Tim Schewe

Tim Schewe

Drivesmart: What is an International Driver’s Permit?

An IDP is a translation of your current driver’s licence into other languages

By Tim Schewe

Many people mistakenly call an International Driving Permit (IDP) an International Driver’s Licence. Their belief is that the IDP alone allows them to drive here at home and abroad, perhaps even when they do not hold a valid driver’s licence or they are prohibited from driving.

An IDP is really nothing more than a translation of your current driver’s licence into other languages for the convenience of the authorities in other countries when you travel. Like a passport, IDPs are in booklet form and include a photo of the driver, their name, date of birth, along with a description of the types of vehicles they are permitted to operate.

The Canadian IDP is translated into 10 languages: English, French, Spanish, Russian, Chinese, German, Arabic, Italian, Scandinavian and Portuguese.

Some countries require that you produce an IDP and some do not. The Government of Canada Travel Advisories Page lists requirements by country and will specify IDP requirements.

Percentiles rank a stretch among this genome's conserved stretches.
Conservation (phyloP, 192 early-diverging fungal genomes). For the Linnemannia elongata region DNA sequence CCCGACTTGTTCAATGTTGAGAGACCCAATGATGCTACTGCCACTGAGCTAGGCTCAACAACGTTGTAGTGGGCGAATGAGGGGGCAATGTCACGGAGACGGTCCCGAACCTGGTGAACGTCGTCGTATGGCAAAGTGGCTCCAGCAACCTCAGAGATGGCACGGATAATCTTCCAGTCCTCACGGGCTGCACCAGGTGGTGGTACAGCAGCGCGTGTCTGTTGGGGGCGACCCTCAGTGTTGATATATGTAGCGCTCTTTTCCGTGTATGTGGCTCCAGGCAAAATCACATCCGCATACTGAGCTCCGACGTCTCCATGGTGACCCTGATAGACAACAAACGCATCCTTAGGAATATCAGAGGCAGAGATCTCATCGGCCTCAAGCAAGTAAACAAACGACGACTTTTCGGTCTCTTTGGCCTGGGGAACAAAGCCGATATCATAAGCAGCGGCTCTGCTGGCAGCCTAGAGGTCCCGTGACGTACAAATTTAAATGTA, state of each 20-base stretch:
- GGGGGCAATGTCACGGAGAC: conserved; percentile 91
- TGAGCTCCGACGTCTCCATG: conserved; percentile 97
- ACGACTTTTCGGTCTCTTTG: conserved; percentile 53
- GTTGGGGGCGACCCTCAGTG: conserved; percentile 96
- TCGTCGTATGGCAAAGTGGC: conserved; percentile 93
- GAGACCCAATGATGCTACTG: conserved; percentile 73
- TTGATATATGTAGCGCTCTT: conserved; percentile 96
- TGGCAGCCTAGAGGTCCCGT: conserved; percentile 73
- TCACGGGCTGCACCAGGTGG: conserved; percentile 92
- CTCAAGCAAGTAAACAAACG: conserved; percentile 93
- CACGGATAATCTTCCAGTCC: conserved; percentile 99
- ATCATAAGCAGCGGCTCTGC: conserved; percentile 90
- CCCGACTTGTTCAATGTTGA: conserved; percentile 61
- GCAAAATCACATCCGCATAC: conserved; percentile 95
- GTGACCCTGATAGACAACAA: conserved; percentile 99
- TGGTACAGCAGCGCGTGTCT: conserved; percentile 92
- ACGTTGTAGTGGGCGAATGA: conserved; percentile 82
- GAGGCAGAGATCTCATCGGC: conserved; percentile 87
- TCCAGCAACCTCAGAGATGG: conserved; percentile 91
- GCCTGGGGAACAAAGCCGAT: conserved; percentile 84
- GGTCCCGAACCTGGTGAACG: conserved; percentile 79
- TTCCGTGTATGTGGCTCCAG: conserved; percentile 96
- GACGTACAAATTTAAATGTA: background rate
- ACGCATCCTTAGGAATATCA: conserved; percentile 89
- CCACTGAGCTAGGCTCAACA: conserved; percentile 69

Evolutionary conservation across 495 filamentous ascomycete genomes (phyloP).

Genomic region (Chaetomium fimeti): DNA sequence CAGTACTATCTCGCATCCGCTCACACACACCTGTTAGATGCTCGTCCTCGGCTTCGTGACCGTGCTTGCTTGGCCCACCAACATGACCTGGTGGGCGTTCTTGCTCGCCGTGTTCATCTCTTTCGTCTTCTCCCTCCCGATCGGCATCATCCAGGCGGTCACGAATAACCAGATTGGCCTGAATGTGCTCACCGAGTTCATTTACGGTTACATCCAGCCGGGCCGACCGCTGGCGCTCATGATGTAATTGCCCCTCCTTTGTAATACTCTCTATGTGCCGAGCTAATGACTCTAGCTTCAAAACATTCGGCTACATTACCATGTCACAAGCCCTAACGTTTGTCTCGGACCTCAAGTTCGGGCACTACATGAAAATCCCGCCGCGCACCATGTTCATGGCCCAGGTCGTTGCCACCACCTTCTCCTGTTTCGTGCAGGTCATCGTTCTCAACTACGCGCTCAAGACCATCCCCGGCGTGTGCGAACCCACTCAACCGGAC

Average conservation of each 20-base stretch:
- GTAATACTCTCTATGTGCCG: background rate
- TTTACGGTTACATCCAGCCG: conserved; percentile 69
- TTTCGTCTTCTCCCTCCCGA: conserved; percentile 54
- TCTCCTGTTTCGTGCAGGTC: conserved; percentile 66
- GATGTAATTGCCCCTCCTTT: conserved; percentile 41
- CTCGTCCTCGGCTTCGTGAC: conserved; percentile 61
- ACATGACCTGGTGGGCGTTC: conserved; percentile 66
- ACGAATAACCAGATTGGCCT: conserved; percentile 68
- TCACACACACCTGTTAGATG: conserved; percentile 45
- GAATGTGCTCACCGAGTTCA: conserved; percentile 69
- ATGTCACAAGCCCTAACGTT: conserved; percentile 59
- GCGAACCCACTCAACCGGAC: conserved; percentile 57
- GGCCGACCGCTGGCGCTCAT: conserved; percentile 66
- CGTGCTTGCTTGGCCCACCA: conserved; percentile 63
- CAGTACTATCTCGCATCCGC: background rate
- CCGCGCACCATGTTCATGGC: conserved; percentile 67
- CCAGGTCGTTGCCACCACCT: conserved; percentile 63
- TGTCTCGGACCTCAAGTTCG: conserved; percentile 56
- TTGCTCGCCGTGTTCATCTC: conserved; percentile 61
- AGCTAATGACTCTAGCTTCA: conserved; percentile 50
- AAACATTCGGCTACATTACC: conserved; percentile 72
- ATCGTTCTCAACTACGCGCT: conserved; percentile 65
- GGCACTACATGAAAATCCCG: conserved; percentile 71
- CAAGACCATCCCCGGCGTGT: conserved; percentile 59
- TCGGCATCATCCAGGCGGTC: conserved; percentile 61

Where do I get an IDP?

In Canada, authority to issue an IDP has been given to the Canadian Automobile Association (CAA). The British Columbia Automobile Association is the provincial arm of the CAA and anyone aged 18 or older may apply for an IDP by filling out an online form, enclosing a photocopy of both sides of your current driver’s licence, two passport photos and a fee of $25. The IDP is intended for use outside of Canada and is valid for one year.

There are many online sources offering to sell you an international driver’s licence or an app that purports to be an electronic IDP. These are high priced scams. A simple check with ICBC tells you that BCAA is the authorized issuer.

If the country you are driving in requires that you have an IDP, you must present it along with your current valid driver’s licence when demanded by authorities.

GLP drivers beware!

The provisions of the Convention on Road Traffic that created the IDP do not require the signatories to recognize learner-driver permits. If you hold a learner-driver permit it would be wise to check whether it will be accepted in the countries you intend to travel in before you drive there.

Tim Schewe is a retired constable with many years of traffic law enforcement. To comment or learn more, please visit DriveSmartBC.ca

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